Friday, November 30, 2012

Bonner Award honors local psychologist



Presentation attendees, including Bonner's daughters, Dale and Carol, at far right, with award-winner Alegría, left center, holding a blue-wrapped gift.

Described as a “soft-spoken trailblazer” and “a quiet rebel,” the late MGH psychiatrist Frances J. Bonner, MD, was the hospital’s first African American female resident and faculty member. On Nov. 15, the MGH Department of Psychiatry Diversity Center presented the second annual Frances J. Bonner, MD, Award to Margarita Alegría, PhD, director of the Center for Multicultural Mental Health Research at the Cambridge Health Alliance, a renowned psychologist whose work focuses on the improvement of delivery of mental health care services for diverse racial and ethnic populations. Alegría is a professor of Psychiatry at Harvard Medical School and currently serves as principal or co-principal investigator of three studies funded by the National Institutes of Health.

This year, 17 nominations were submitted for the award, which was established to recognize an individual who exemplifies the work and spirit of Bonner and has made significant contributions to the field of mental health or the care of minority communities. Carol Wool, MD, MGH psychiatrist and chair of the award subcommittee, said the group narrowed the pool to 10 individuals and then selected Alegría from among three finalists.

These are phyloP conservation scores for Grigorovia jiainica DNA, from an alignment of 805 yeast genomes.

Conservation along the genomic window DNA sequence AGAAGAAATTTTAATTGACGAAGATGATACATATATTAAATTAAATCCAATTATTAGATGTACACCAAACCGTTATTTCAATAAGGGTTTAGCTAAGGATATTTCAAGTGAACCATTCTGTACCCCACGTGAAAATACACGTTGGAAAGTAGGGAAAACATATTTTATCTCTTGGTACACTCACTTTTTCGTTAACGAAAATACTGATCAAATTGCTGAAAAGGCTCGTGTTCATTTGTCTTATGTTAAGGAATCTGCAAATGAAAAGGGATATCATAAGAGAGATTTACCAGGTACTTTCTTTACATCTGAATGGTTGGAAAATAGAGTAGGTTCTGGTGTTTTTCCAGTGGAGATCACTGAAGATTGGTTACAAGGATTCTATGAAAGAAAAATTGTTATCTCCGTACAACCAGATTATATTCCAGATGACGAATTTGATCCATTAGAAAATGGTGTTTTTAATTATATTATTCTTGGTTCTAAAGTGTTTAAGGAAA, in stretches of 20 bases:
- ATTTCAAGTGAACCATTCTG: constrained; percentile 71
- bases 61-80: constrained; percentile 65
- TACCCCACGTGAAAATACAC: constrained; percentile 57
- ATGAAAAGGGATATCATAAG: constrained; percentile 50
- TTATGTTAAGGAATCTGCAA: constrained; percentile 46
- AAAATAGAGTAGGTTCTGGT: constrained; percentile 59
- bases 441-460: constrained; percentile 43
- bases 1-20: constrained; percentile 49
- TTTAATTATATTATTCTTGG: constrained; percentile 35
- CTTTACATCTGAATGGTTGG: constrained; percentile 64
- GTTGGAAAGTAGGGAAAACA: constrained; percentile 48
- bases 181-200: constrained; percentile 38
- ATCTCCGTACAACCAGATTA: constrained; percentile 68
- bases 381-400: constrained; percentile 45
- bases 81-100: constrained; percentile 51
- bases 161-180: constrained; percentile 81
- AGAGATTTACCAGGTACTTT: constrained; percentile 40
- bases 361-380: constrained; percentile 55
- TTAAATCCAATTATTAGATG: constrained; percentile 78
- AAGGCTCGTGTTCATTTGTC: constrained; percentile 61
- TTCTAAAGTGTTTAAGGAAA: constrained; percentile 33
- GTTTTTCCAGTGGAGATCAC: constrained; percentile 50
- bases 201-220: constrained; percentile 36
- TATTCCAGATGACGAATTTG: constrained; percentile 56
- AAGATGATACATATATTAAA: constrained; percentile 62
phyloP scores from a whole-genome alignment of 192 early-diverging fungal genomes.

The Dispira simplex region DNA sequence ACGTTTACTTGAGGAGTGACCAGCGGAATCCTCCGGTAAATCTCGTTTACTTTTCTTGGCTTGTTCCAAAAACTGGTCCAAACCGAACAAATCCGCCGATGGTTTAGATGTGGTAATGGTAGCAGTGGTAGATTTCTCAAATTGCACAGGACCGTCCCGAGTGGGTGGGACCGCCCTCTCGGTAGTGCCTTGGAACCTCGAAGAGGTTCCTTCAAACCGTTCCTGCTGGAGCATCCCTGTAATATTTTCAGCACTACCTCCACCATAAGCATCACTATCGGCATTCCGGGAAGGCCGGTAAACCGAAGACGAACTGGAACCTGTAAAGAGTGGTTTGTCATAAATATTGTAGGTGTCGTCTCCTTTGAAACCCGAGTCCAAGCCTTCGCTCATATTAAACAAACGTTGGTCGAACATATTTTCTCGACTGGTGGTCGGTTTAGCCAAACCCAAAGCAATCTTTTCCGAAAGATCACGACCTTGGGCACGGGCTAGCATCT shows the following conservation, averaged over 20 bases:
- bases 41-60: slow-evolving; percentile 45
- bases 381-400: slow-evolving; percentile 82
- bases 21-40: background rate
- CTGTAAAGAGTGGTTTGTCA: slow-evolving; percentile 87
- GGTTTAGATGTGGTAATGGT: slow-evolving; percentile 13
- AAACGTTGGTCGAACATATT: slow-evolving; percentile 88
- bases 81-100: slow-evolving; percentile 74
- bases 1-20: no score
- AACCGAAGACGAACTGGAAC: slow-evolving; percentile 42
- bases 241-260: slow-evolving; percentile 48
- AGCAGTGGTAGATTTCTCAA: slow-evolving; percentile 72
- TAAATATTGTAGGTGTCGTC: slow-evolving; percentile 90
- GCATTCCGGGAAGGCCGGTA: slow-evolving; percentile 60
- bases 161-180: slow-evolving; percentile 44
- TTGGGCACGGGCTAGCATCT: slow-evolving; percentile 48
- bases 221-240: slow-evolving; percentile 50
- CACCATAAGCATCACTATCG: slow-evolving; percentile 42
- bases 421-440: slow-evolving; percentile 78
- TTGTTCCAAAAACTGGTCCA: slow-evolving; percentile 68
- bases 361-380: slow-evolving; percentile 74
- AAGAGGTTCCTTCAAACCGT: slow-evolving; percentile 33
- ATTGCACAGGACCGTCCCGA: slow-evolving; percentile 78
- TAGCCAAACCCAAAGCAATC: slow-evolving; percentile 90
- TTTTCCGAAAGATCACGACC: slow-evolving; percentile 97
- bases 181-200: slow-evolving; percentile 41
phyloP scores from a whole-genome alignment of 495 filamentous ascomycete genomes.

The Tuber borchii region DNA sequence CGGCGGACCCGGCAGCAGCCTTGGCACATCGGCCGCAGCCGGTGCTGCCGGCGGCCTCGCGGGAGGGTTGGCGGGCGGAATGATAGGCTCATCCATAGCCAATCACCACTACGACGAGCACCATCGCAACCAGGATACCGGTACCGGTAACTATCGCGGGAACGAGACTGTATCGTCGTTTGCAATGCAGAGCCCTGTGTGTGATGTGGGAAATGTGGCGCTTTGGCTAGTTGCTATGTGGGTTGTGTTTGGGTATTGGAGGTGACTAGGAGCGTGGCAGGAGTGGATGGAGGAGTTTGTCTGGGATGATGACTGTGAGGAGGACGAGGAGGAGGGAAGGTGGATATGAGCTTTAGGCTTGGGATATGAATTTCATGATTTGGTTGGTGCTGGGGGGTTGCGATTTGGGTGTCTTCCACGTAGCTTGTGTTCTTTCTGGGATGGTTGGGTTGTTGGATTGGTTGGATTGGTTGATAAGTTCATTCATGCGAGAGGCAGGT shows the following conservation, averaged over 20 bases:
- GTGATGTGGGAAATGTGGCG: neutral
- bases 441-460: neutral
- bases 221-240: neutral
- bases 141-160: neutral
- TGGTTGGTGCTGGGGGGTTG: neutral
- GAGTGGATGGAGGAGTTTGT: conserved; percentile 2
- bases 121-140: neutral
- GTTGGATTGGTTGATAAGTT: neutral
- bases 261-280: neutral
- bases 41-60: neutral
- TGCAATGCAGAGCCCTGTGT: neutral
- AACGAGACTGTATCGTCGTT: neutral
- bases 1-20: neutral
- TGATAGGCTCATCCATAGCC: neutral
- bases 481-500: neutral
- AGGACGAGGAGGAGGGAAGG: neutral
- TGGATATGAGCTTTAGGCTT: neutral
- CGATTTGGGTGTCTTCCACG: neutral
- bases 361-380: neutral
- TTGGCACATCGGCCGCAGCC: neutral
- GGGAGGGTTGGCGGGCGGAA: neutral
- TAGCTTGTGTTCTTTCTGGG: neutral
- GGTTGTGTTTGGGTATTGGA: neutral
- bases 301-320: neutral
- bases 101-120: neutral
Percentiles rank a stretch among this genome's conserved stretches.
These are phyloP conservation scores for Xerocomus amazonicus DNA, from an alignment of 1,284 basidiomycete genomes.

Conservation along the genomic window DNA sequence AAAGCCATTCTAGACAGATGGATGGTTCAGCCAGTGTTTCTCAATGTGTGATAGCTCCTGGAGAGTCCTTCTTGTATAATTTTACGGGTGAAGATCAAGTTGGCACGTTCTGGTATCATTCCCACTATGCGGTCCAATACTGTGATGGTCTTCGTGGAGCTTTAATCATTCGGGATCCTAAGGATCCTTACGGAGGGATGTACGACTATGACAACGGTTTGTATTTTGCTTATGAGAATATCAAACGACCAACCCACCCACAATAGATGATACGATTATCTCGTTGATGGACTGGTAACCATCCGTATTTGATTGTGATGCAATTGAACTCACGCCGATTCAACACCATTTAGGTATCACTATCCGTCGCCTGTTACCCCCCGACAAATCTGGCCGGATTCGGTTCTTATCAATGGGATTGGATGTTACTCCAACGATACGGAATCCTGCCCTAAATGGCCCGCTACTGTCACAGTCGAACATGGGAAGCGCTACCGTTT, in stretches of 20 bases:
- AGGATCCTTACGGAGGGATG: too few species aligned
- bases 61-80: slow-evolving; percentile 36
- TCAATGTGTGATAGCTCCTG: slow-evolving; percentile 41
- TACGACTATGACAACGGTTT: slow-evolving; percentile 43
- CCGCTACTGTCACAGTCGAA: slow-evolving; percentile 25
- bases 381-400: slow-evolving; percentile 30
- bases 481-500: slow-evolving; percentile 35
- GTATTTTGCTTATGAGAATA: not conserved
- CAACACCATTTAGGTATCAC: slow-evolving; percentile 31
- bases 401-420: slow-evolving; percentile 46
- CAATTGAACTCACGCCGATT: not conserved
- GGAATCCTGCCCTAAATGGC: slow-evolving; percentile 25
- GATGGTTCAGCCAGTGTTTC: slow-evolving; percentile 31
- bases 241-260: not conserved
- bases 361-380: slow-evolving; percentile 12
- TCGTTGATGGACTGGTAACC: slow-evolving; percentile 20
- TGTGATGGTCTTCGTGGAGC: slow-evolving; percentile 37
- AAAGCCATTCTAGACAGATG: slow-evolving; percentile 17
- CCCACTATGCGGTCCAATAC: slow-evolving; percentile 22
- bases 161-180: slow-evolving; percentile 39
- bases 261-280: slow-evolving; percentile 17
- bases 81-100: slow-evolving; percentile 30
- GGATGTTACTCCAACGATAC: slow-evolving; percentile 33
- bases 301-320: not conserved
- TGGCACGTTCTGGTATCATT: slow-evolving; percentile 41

“This award means so much to me,” Alegría told a packed Ether Dome as she began her lecture, “Engineering Mental Health Services for a Changing America,” prior to the award presentation. During her talk, Alegría presented statistics about the changing face of the United States, discussed challenges immigrants face in accessing health care and identified interventions to better respond to their needs. Particularly promising interventions she described include enhancing the role and responsibilities of community health workers, encouraging patients to be more active in their care, training both patients and providers to be more receptive to feedback, and treatment sessions conducted via telephone to reduce barriers to care.

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